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Top Sri Lanka born economist Prema-Chandra Athukorala feted

ECONOMYEXT – Prema-Chandra Athukorala, a top Sri Lankan born economist based in Australia whose research work in the Asia-Pacific region has drawn global attention was feted by his colleagues.

Athukorala has authored and co-authored 10 books, edited 5 published 63 chapters in books and authored and co-authored more than 100 articles, many of his work has been highly cited.

"The number of citations in literature is a good indicator to judge quality," Saman Kelegama, executive director of Sri Lanka’s Institute of Policy Studies.

"Premachandra’s work has gone a long way in influencing global thinking on policy issues and he has stood tall – the premus interpapara – among his fellow Sri Lankan economists."

He was speaking at a felicitation event to honour Athukorale in Colombo.

Kelegama said in 2005, a paper on production fragmentation by Athukorale was published in a relatively new MIT Press Journal called Asian Economic Papers.

The paper was among those that received many citations helping the journal to Social Science Citation Index accreditation early in its life, Kelegama said.

Athukorala is Professor of Economics, Arndt-Corden Department of Economics, Crawford School of Public Policy at Australia National University.

After initially studying at La Trobe University he came back to Sri Lanka when the county opened its economy in 1979 working at Sri Jayewardenepura University, but later went back to La Trobe and then to ANU where he expanded his research.

Premachandra is a global authority on East Asia’s industry and trade and the development of global production networks.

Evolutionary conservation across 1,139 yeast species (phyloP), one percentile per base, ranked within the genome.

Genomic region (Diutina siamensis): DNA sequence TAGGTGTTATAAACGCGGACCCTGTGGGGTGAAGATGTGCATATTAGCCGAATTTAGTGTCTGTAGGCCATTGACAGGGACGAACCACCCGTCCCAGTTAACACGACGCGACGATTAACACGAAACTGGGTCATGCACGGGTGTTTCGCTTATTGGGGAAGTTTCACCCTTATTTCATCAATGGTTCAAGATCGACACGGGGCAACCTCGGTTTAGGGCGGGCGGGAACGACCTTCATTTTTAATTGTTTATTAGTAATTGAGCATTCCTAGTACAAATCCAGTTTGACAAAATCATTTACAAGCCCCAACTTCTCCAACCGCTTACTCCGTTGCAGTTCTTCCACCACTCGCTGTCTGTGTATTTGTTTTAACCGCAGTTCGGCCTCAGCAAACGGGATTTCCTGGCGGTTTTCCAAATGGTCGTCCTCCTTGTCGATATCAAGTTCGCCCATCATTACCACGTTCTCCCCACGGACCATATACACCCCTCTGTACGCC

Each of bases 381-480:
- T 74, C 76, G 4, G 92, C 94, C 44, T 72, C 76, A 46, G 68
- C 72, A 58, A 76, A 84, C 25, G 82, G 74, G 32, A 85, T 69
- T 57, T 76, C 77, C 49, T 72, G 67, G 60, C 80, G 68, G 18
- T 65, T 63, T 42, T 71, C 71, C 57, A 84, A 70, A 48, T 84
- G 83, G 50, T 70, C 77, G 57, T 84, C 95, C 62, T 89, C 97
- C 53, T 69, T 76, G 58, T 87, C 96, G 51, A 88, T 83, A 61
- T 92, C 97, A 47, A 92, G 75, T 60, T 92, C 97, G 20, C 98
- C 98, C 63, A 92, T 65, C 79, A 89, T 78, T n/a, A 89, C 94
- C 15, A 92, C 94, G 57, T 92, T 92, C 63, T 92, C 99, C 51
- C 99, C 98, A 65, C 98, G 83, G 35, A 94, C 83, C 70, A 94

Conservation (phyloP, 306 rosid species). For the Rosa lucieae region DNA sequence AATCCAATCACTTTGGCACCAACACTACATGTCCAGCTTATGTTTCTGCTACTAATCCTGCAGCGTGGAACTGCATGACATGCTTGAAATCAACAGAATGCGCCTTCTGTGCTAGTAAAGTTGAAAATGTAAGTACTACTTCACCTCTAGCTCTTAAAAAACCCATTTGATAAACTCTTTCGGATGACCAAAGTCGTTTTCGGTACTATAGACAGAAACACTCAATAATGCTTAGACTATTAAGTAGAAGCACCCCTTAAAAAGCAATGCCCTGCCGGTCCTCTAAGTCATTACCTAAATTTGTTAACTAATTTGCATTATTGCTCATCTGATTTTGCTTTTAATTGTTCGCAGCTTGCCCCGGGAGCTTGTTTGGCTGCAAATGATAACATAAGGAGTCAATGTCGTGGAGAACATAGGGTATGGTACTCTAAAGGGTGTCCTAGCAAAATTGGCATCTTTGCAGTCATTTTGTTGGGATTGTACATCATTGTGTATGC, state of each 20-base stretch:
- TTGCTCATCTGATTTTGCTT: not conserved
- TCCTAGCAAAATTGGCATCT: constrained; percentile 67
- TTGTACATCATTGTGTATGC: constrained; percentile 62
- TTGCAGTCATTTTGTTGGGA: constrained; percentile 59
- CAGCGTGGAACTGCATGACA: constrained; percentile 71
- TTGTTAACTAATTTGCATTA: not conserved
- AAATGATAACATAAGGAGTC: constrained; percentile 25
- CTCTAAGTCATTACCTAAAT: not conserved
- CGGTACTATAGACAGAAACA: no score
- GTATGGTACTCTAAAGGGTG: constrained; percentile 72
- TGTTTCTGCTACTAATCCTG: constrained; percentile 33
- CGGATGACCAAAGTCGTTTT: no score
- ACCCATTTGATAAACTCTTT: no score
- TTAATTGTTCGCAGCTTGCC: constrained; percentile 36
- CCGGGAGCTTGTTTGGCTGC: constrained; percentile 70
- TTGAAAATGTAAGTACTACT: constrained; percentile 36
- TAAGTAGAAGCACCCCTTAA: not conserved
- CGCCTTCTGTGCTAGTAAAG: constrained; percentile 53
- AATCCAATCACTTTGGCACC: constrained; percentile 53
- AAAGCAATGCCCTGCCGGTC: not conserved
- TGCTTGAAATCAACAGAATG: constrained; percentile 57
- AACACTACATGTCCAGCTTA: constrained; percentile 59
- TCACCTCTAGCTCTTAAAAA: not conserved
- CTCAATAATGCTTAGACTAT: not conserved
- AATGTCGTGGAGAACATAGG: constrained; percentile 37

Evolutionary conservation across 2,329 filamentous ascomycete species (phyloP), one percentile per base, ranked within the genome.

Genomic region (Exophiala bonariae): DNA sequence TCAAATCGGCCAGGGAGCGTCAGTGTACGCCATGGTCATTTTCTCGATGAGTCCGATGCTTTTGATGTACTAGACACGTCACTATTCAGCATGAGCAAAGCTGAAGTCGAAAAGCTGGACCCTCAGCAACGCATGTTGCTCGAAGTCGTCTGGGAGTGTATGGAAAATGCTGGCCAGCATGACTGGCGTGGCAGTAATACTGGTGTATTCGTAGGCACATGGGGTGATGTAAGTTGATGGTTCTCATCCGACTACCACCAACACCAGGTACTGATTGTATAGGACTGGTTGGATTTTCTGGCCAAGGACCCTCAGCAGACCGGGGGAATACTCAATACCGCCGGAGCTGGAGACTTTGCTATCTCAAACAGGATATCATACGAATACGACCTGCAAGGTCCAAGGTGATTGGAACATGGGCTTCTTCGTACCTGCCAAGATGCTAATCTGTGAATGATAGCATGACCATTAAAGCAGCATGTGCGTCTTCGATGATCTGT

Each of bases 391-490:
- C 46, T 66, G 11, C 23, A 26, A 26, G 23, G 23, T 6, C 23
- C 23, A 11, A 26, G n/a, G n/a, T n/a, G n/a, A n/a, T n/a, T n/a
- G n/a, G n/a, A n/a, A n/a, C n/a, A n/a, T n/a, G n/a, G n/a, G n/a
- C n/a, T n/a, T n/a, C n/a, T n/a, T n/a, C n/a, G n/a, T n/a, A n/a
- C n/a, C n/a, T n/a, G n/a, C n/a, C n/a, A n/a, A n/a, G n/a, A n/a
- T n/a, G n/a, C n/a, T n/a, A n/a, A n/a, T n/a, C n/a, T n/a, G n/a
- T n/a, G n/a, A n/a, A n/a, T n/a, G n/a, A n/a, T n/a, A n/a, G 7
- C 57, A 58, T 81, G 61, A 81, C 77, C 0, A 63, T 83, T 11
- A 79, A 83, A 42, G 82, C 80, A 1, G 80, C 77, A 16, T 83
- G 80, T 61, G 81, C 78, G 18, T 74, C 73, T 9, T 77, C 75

His colleagues from around the world had contributed to a felicitation volume ‘Managing Globalization in the Asia Century’.

Hall Hill, H.W. Arndt Professor Emeritus of Southeast Asian Economies, and Jayant Menon, a trade economist at Asian Development Bank edited the volume.

Hill said Athukorale was probably the professor who had supervised most doctoral students at any given time while at ANU, and was unassuming person who was enormously liked and respected by his colleagues world-wide.

Hill said, Athukorale remained humble despite his achievements and was not borne with a silver spoon.

He was recently asked by the government of India to help understand global production and also works with Indonesia and other countries, Hill said.

When economists were approached to provide papers, the response was overwhelming, Hill said. As a result the publication became much larger than originally envisaged he said. His colleagues had managed to keep the book a secret.

"I am not sure I deserve the honour," Athukorale said. He said he wanted to remember his father, who was instrumental in his becoming an economist.

His father had only studied up to grade four, but was an avid newspaper reader and also an admirer of N M Perera, a minister who was an economist in the 1970s.

Athukorale said he sat for and passed the government clerical exam after reaching grade 10 and was thinking of to get into a job early.

At the time his relatives and neighbours it was considered an honour to become a ‘liyana mahatthaya’ and urged him to join government service, but his father told him not to come back home if he took the job.

As a result he continued his education. He said he could not get Australian government scholarships given to Sri Lanka’s government as his file tended to be the last, but friends urged him to apply direct and was offered scholarship or teaching assistance from three universities.

La Trobe University offered the highest financial support so he took it, Premachandra said to laughter from the audience.

The university offered him a teaching position but he came back to Sri Lanka. Several years later, amid urging by his family, he wrote to the University and they hired him.

Athukorale said he was extremely surprised whet the felicitation volume was presented to him, and could only cry. (Colombo/Dec07/2016)

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